A global team

Guido Ostermai

The air we pollute is the air we all breathe. Waste that we dump in the Atlantic washes ashore on the East African coast. Viruses that first appear in China spread around the world in the blink of an eye: the interconnectedness of global events, the interdependence of people around the world, has seldom been as evident as it has been in recent months. It has also become clear that these phenomena can neither be controlled nor contained by national, that is more or less arbitrarily drawn, borders. The current situation in particular, with attempts to control the spread of the coronavirus, has proven just how much politics, and perhaps indeed all of us, are still stuck in outdated 20th century thought patterns.

In order to overcome these patterns and to create an awareness of the new developments facing the world in the twenty-first century, an awareness of the world as a living being, about 15 years ago a new main lesson in globalisation was established for class 12 at the Uhlandshöhe Free Waldorf School.

This main lesson attempts to look at the world from two different angles: from a historical and economic perspective as well as from a scientific one. Accordingly, the main lesson is taught in teams: one teacher of history and one teacher of science jointly organise the three weeks. Both are always present, even if only one of them is currently teaching. A daily discussion about the progress of the lesson and the agenda for the next day is indispensable. What questions have been raised by the pupils? How can these be addressed within the following lessons? What new ideas have the teachers come up with and how can these be incorporated?

What does a main lesson on globalisation look like?

The first week comprises an overview of the historical development of the world economy: how did the current system of world trade arise? What are the functions of the WTO, IMF and World Bank in this system? How do they affect the economic development of individual countries and world regions? What economic and social consequences did the neoliberalism of the 1980s, with its guiding principle of privatisation, lead to? What does state deregulation mean in the economic sector? A closer look at the functioning of the WTO, its interests and intentions, then leads to a look at the sub-organisations GATT, GATS and TRIPS in the later stages of the lessons. To put it in simple terms, these organisations regulate global trade in goods, services and intellectual property. It quickly becomes obvious that we are dealing with a tripartite system that relates to human beings themselves, because all human beings meet in mutual physical, mental and spiritual exchange, that is, in social interaction in the most comprehensive sense.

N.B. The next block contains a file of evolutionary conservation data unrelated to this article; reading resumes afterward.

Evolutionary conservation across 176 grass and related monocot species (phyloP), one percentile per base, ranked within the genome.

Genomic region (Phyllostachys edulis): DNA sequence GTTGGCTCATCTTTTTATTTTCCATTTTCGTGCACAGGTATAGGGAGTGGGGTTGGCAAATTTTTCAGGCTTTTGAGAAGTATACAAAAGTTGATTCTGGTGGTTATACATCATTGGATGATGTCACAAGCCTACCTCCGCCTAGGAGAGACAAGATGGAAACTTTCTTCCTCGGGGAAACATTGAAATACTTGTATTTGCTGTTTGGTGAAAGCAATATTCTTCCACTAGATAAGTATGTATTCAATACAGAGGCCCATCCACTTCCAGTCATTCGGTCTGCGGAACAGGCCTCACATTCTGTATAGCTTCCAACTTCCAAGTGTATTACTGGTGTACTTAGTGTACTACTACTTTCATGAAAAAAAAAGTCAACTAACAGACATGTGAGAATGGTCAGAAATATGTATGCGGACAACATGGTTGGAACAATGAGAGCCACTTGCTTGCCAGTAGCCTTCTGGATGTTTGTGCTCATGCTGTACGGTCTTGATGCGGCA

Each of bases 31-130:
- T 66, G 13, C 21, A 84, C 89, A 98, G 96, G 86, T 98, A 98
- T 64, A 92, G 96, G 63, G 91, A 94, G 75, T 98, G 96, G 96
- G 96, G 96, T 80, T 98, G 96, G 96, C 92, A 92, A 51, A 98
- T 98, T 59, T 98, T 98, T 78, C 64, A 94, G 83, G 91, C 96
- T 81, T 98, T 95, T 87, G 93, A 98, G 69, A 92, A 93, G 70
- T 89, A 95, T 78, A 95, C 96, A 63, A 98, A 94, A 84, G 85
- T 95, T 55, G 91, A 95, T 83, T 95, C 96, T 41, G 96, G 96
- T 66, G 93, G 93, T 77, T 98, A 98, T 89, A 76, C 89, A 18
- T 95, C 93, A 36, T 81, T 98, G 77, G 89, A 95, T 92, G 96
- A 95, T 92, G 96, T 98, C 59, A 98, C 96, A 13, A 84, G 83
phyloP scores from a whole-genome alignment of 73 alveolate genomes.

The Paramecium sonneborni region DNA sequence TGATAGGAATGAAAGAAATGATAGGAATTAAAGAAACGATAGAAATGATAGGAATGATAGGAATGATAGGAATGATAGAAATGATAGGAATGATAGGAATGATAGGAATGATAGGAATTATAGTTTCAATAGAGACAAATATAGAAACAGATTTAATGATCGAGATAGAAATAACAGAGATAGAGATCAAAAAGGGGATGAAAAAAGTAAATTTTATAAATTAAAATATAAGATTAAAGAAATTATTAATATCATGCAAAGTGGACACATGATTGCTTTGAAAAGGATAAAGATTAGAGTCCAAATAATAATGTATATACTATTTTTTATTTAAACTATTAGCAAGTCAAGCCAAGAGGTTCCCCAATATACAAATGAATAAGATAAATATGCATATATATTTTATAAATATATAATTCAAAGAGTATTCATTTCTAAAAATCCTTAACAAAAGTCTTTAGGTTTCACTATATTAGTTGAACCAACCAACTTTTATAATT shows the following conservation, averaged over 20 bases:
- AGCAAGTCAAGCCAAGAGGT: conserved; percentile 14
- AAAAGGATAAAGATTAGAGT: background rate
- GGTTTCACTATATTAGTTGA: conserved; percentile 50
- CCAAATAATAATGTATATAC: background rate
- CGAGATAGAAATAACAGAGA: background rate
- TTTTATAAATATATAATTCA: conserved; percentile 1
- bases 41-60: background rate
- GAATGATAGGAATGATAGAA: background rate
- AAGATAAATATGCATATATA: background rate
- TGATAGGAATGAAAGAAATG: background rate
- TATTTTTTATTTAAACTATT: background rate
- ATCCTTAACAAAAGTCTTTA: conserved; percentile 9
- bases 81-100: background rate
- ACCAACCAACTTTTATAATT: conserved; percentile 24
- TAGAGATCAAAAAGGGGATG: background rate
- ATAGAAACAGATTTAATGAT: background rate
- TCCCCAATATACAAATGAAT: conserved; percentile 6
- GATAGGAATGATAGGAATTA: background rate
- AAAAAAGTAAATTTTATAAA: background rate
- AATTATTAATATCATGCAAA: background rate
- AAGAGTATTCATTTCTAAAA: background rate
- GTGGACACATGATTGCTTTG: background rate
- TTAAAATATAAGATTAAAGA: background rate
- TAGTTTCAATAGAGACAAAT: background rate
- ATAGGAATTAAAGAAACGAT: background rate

The second week of the main lesson is focused on scientific knowledge. The concept of the earth as a living organism is gradually gaining acceptance in broader scientific circles. Good examples of how natural processes are interdependent – on a worldwide scale – are the hydrological cycle and the climate. Other topics could include agriculture, soils and genetic engineering. Among more recent examples are land grabbing, i.e. the acquisition of land by international agricultural corporations, private investors and state actors by means of lease or purchase agreements, or the pollution of the oceans and drinking water through microplastics.